‘Weir perfectly combines the dramatic colour and timing of an historical novelist with the truth to fact of a scrupulous historian’ The Times Britain’s foremost female historian reveals the true story of this key figure in the Wars of the Roses and the Tudor dynasty who began life a princess, spent her youth as a bastard fugitive, but who finally married the first Tudor king and was the mother of Henry VIII. Elizabeth of York would have ruled England, but for the fact that she was a woman. Heiress to the royal House of York, she schemed to marry Richard III, the man who had deposed and probably killed her brothers, and it is possible that she then conspired to put Henry Tudor on the throne. Yet after marriage to Henry VII, which united the royal houses of Lancaster and York, a picture emerges of a model consort - mild, pious, generous and fruitful. It has been said that Elizabeth was distrusted by Henry VII and her formidable mother-in-law, Margaret Beaufort, but contemporary evidence shows that Elizabeth was, in fact, influential. Alison Weir builds an intriguing portrait of this beloved queen, placing her in the context of the magnificent, ceremonious, often brutal, world she inhabited, and revealing the woman behind the myth.
Like many little boys, Michael Emmett idolised his father. Growing up, he knew he wanted to follow in his dad’s footsteps and join the family business. At just 16 years old, Michael did just that – and entered the glamourous, dangerous world of organised crime. Under the tutelage of his career criminal father – a contemporary of the infamous Kray twins – Michael’s criminal activities funded a reckless lifestyle marked by drugs, sex and violence. But the high couldn’t last forever. In 1993, Michael and his father were arrested in a dramatic confrontation with the police during a £13 million smuggling operation. Michael was sentenced to twelve years behind bars and would serve his time in the same prison as his father. But behind the walls of HMP Exeter, Michael found something he never expected – answers. After joining an Alpha prayer group in prison, he had an experience that would shake the very foundations of his life. Sins of Fathers is the story of Michael’s journey through chaos and trauma to the transformation he experienced in prison. It asks what it takes for a broken man to find redemption, and how he can learn to be the father he never had.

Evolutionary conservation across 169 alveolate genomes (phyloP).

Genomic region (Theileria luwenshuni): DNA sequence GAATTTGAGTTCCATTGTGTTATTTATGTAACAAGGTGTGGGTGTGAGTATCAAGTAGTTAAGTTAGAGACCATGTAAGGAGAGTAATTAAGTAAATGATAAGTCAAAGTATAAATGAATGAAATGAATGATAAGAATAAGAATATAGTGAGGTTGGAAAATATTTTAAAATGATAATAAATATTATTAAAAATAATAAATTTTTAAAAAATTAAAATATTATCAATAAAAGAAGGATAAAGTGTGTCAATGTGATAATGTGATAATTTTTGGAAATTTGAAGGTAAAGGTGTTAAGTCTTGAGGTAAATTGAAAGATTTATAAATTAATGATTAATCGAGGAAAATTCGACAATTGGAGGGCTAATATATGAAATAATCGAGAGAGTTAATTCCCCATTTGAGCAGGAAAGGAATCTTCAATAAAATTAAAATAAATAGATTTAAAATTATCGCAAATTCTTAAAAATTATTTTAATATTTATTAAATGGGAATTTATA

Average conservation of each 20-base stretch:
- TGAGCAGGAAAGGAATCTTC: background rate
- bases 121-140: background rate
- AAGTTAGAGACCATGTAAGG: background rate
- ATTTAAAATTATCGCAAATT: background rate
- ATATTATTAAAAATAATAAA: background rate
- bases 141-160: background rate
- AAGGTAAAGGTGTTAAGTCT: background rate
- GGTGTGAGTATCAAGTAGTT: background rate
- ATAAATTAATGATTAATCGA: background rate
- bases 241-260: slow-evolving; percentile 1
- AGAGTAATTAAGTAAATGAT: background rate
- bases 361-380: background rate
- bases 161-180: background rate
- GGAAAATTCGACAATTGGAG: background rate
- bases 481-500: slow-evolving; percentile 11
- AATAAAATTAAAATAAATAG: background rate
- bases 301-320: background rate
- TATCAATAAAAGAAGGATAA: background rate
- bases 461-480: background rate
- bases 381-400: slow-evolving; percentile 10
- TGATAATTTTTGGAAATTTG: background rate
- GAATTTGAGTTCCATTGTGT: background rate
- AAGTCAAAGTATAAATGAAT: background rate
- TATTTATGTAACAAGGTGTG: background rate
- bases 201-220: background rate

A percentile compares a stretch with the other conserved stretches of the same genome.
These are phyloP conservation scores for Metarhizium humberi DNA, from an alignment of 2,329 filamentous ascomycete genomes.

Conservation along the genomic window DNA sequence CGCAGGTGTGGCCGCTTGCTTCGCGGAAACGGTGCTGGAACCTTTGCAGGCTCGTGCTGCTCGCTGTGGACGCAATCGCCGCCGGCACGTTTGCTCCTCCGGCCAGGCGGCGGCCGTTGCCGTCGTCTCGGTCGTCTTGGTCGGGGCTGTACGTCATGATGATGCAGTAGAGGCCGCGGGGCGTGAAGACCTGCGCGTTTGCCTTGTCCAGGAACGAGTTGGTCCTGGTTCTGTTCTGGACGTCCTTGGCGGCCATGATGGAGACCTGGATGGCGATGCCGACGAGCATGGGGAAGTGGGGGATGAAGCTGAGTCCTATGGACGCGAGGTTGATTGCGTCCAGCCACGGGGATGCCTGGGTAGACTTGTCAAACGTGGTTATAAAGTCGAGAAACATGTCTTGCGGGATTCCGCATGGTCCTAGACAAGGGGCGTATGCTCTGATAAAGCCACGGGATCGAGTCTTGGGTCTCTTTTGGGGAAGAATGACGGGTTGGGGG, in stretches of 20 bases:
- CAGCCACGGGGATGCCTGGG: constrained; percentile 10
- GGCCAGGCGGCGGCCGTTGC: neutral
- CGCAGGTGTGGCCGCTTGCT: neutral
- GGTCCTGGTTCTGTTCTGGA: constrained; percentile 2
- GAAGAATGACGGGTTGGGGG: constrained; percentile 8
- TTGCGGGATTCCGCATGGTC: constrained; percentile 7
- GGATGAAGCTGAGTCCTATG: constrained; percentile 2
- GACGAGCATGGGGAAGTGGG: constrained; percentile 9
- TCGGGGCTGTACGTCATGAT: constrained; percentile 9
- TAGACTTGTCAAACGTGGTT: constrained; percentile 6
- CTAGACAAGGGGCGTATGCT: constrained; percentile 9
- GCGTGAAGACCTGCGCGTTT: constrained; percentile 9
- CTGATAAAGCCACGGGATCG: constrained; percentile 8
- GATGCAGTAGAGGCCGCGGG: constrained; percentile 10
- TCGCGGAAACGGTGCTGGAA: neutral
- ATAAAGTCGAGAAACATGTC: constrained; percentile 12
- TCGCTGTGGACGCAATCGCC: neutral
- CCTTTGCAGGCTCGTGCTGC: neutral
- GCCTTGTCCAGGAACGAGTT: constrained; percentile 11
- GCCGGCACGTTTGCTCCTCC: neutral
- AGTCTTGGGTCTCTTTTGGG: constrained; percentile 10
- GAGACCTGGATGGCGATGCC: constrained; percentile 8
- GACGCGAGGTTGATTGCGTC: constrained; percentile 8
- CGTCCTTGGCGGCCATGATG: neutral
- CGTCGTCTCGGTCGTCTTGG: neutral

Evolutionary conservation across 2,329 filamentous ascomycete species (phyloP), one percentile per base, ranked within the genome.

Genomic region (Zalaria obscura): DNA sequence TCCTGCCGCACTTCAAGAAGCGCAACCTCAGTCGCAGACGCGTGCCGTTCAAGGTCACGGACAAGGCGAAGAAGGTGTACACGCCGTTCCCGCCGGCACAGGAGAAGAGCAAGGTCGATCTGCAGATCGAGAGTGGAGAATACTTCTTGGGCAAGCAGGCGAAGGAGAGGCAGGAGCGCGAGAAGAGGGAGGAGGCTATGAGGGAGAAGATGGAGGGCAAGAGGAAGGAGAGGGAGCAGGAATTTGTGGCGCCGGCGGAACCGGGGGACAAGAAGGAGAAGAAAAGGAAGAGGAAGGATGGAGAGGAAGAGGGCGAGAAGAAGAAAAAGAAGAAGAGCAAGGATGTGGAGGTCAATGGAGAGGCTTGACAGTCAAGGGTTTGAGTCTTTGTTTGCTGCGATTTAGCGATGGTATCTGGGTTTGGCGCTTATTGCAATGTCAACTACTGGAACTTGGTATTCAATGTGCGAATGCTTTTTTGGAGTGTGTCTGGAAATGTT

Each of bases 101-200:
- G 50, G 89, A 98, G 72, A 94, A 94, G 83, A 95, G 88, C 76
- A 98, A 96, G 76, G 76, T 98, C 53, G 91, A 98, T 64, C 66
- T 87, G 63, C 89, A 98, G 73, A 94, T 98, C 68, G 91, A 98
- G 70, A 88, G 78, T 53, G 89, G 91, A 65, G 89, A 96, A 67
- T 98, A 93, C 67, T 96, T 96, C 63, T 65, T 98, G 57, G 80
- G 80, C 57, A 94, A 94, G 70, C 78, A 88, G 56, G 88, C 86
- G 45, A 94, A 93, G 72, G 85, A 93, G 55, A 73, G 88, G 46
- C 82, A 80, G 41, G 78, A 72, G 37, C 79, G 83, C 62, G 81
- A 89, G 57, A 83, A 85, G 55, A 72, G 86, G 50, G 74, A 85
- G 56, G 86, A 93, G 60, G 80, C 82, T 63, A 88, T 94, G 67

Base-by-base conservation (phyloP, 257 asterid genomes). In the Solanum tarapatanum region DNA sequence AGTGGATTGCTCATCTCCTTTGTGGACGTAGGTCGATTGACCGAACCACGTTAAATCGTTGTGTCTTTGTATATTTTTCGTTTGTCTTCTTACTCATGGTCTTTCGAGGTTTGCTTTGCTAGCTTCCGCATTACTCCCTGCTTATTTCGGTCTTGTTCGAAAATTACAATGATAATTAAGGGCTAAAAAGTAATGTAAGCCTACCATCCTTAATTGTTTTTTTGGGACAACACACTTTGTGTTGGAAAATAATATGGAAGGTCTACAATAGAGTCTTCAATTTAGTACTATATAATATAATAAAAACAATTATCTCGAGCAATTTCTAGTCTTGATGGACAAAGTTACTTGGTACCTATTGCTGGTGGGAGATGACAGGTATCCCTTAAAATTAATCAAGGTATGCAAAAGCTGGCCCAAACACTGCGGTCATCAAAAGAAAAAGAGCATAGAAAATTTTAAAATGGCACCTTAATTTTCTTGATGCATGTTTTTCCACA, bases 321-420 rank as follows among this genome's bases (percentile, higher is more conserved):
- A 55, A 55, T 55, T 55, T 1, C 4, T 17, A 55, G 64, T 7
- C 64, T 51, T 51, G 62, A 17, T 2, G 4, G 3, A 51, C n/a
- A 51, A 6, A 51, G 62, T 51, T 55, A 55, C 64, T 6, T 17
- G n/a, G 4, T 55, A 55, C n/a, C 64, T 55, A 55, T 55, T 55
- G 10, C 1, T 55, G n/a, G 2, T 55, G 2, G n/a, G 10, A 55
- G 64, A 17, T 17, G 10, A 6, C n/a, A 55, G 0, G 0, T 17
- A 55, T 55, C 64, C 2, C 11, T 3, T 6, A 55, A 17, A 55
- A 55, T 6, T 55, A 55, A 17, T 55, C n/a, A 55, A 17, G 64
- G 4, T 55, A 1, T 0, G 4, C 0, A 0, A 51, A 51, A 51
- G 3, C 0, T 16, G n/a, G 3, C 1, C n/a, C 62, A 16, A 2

When the thirteen year old Margaret Tudor, eldest daughter of Henry VII and his wife Elizabeth of York, married King James IV of Scotland in a magnificent proxy ceremony held at Richmond Palace in January 1503, no one could have guessed that this pretty, redheaded princess would go on to have a marital career as dramatic and chequered as that of her younger brother Henry VIII. Left widowed at the age of just twenty three after her husband was killed by her brother's army at the battle of Flodden, Margaret was made Regent for her young son and was temporarily the most powerful woman in Scotland - until she fell in love with the wrong man, lost everything and was forced to flee the country. In a life that foreshadowed that of her tragic, fascinating granddaughter Mary Queen of Scots, Margaret hurtled from one disaster to the next and ended her life abandoned by virtually everyone: a victim both of her own poor life choices and of the simmering hostility between her son, James V and her brother, Henry VIII.
Adapted for the STARZ original series, The White Princess. Love to the Death. When Henry Tudor picks up the crown of England from the mud of Bosworth field, he knows he must marry the princess of the enemy house—Elizabeth of York—to unify a country divided by war for more than three decades. But his bride is still in love with his dead enemy, and her mother and half of England remain loyal to her brother, the missing York heir. Henry’s greatest fear is that somewhere a prince is waiting to reclaim the throne. When a young man who would be king invades England, Elizabeth has to choose between the new husband she is coming to love and the boy who claims to be her lost brother: the rose of York come home at last. “A bloody irresistible read.” —People “Bring on the blood, sex, and tears!...You name it, it’s all here.” —USA TODAY